Tennessee Quartets


There is not a sprig of grass that shoots uninteresting to me.
—Thomas Jefferson

Light's Last Caress

Have you ever stood in the middle of the crossroads, wondering which direction would be best for your journey? And when you finally choose one, will you wonder if you made the right choice?

Creating a work of art opens up the artist to countless crossroads, which is probably why we have a reputation for going a little nuts sometimes. Too many choices can be overwhelming in any type of activity.

If you are an artist, you are more likely to see creative possibilities all around you. I certainly cannot speak for every artist, but having read a lot of biographies and articles about my fellow artists, I believe one thing we all have in common is a heightened perception usually referred to as the Artist's Eye.

So when I was invited to visit a friend in northeastern Tennessee in January of 2007, I knew my Artist's Eye was going to get a workout. I was correct. We drove all around the area, enjoying the well-built but twisting roads, while I soaked up the vistas, the farms, the mountains, the colors, the cows... There was little snow during my visit, so we were able to explore the area easily, even driving up a narrow road to the peak of a mountain named Round Knob. Lack of leaves made the contours of the land far more visible. The air was crisp, cool, and a delightful change from Florida's humidity for this flatlander! I especially loved my late afternoon walks up the hills and along the roads near my friends' home.

As a child, I'd wanted a farm with a big barn filled with animals more than anything, so discovering a patchwork quilt of small family farms filled my heart with delight. And respect. As I grew up, and studied agriculture (not in school, but on my own, still nurturing that hope), I realized how difficult the lifestyle was, and how, unless you were born into a farming family, it wasn't an option for most people. But still, whenever I see a barn, my heart lifts. Now that I know what goes into being a successful farmer, especially one who maintains the family's property over generations, my respect for their courage is boundless. As I paint my Tennessee memories, I intend to show my appreciation for these hard-working folks.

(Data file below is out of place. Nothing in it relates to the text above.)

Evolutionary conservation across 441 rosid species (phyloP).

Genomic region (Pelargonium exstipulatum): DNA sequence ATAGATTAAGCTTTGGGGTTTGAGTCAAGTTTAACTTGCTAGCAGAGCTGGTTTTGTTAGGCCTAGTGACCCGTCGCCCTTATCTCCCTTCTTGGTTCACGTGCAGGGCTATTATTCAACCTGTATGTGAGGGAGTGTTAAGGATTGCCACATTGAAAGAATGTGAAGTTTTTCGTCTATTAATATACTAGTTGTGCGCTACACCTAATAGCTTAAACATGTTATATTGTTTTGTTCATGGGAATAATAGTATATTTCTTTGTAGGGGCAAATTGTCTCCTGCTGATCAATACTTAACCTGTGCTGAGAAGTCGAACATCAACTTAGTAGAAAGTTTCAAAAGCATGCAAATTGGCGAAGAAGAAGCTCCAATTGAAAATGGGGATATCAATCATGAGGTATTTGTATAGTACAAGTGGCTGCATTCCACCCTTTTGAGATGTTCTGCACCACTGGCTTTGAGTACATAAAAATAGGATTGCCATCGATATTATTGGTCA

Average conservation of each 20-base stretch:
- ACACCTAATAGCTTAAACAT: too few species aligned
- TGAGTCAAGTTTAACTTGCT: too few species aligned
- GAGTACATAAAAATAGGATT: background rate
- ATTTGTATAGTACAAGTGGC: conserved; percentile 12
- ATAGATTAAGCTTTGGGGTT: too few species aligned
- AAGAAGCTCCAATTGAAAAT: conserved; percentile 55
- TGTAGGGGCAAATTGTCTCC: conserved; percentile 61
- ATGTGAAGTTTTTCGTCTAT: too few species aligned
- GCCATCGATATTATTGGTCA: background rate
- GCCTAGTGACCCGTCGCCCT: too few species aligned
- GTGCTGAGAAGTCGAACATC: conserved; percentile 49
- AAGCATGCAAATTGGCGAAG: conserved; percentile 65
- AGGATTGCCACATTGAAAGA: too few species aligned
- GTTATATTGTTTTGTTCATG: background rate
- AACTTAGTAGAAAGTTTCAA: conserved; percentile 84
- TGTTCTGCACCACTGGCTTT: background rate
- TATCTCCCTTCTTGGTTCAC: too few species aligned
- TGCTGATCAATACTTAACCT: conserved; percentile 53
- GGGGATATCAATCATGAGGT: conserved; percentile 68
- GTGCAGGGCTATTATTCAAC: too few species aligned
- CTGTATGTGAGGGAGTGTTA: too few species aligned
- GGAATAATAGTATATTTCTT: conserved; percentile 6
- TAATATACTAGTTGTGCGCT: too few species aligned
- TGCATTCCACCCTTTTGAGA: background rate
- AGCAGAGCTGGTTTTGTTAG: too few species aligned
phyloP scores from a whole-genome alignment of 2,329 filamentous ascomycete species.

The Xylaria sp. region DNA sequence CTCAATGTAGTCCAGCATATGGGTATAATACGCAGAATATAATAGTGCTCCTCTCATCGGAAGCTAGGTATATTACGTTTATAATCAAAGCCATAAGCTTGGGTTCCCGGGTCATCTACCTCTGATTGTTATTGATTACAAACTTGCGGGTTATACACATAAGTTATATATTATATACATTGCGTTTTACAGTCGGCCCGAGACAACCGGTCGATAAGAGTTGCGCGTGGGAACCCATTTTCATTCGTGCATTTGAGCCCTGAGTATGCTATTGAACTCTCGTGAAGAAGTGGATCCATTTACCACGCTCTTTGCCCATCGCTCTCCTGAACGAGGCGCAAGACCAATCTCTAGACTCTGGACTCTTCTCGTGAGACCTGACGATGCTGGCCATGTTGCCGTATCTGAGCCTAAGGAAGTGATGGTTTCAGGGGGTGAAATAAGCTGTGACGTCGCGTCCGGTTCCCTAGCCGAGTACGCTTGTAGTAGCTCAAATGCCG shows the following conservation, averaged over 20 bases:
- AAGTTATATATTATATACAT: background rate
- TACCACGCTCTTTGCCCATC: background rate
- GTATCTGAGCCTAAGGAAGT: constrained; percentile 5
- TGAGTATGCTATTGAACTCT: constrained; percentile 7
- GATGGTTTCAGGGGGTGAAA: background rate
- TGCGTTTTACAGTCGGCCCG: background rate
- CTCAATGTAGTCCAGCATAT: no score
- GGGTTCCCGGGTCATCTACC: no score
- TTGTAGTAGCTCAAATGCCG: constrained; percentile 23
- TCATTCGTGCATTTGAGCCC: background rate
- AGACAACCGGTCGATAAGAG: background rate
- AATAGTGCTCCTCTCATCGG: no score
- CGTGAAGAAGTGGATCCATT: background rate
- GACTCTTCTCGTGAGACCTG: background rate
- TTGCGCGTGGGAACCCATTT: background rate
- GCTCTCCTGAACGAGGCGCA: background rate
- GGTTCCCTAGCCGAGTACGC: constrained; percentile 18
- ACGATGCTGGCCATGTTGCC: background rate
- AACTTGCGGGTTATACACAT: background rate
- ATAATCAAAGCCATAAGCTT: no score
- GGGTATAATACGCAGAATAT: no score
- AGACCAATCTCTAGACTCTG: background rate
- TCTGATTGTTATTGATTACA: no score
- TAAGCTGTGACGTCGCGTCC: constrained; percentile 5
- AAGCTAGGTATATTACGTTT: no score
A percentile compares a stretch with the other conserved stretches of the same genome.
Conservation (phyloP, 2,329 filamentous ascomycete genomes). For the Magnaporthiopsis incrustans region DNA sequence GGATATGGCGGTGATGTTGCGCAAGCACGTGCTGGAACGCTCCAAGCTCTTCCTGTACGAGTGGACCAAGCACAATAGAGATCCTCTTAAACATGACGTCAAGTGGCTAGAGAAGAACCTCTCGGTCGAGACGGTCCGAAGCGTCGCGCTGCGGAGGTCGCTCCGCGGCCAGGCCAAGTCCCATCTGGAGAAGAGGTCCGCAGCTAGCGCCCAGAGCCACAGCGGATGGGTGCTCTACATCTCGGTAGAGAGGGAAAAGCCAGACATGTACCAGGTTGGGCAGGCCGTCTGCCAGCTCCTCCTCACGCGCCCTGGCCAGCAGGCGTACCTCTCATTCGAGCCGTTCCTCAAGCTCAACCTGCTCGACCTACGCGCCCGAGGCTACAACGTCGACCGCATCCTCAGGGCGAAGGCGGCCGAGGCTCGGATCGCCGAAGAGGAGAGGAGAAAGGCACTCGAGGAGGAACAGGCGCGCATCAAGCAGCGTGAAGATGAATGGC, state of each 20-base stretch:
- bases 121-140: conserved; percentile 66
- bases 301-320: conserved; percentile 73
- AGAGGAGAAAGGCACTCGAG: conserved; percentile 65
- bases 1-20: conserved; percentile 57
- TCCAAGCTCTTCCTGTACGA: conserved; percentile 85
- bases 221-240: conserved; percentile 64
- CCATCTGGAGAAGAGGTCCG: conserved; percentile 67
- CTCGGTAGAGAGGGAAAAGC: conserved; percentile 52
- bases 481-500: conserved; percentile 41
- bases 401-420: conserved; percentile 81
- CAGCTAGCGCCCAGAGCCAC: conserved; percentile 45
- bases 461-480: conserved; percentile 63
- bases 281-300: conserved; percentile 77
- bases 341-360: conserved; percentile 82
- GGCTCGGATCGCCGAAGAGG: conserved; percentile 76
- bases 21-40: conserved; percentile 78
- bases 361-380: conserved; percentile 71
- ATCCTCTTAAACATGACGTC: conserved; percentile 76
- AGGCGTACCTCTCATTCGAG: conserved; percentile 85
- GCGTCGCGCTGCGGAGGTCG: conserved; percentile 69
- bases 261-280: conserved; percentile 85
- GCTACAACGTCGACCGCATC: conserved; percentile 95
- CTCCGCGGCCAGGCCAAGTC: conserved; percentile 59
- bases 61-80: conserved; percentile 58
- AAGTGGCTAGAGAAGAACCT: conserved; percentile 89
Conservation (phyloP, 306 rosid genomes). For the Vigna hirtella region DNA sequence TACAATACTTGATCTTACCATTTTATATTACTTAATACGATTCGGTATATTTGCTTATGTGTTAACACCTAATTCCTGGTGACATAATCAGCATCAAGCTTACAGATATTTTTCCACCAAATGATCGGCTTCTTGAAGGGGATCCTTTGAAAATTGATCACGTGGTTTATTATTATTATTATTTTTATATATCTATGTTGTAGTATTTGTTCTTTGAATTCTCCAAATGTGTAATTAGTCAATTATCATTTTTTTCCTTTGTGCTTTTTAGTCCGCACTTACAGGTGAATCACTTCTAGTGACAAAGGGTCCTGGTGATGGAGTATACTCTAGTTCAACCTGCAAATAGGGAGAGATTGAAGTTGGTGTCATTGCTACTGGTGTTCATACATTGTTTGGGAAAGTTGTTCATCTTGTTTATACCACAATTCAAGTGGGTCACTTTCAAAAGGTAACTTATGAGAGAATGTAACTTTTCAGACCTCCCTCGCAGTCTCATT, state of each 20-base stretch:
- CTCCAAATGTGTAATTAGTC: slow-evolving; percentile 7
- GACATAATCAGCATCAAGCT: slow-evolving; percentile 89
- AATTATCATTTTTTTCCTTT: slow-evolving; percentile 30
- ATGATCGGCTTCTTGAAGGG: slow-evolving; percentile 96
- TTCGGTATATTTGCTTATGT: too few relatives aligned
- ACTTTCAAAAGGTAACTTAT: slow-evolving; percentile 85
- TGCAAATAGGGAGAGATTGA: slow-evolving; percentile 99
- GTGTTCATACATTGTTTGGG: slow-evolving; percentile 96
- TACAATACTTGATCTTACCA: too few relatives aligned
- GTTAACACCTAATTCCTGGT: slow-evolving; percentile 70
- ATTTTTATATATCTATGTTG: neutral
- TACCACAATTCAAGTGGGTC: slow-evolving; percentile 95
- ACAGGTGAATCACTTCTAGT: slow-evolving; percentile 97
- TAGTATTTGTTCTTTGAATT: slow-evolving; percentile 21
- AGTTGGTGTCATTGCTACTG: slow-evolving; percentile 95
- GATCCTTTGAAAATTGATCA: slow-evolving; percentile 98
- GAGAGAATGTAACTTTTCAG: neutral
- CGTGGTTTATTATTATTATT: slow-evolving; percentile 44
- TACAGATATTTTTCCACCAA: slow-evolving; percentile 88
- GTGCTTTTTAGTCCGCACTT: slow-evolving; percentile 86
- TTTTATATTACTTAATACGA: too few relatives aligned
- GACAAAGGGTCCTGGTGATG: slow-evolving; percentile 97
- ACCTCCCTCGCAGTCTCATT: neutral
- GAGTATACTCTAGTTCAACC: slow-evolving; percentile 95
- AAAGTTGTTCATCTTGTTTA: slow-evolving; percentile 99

Elsewhere on this website I've included a step-by-step gallery of the horse portrait I painted during my three-week visit. The tawny hillsides behind this magnificent black Clydesdale are still in my brain, begging to be explored in paint again and again.

These past three years, I've brooded over my hundreds of photographs countless times, making sketches, waiting for the right moment to indulge myself. But more than that, I needed the right approach. Should I choose just one and work on it for weeks or months, savoring every small detail? I am not the world's fastest painter. Plus my life is one which pulls me from my easel far too often.

So I decided on painting smaller works. You can say a lot on a 10" by 8" canvas. This would allow me to move quickly through the built-up backlog of intriguing images which sometimes make my heart feel as if it will burst. But! Would I then lavish too much love and attention on this single small painting? If my desire was to get it out of my system, would I linger, and make it too picky?

Well, what if I painted two canvases of the same scene at the same time? Hmmm. But it would be boring to make them identical twins. Hmmm.

When I paint in alkyds (a fast-drying oil paint) and oils, I prefer to start on a toned canvas, just as when I paint in pastels I use toned paper. That's because white paper causes the values to start off incorrectly; colors change according to their neighborhood.

I especially like to lay down an imprimatura, which is a fancy Italian name for an initial wash of color over the white canvas. As oil paints are much more transparent than you might think, each succeeding layer of paint, if it's not too thick, will be influenced by that initial layer. The results can be magical, obtained in no other way. Red is one of my favorite imprimatura colors as it lends vibrancy to the upper layers of pigment.

After a lot of "Hmmm-ing" it hit me: why not do four paintings, each with a different initial color wash? That would allow me to travel each direction from that first crossroads. Four would be better than three, because I do crave balance in my wacky life! And as you can see from the paintings at the top of this page, four 10" by 8" canvases fit nicely on my easel.



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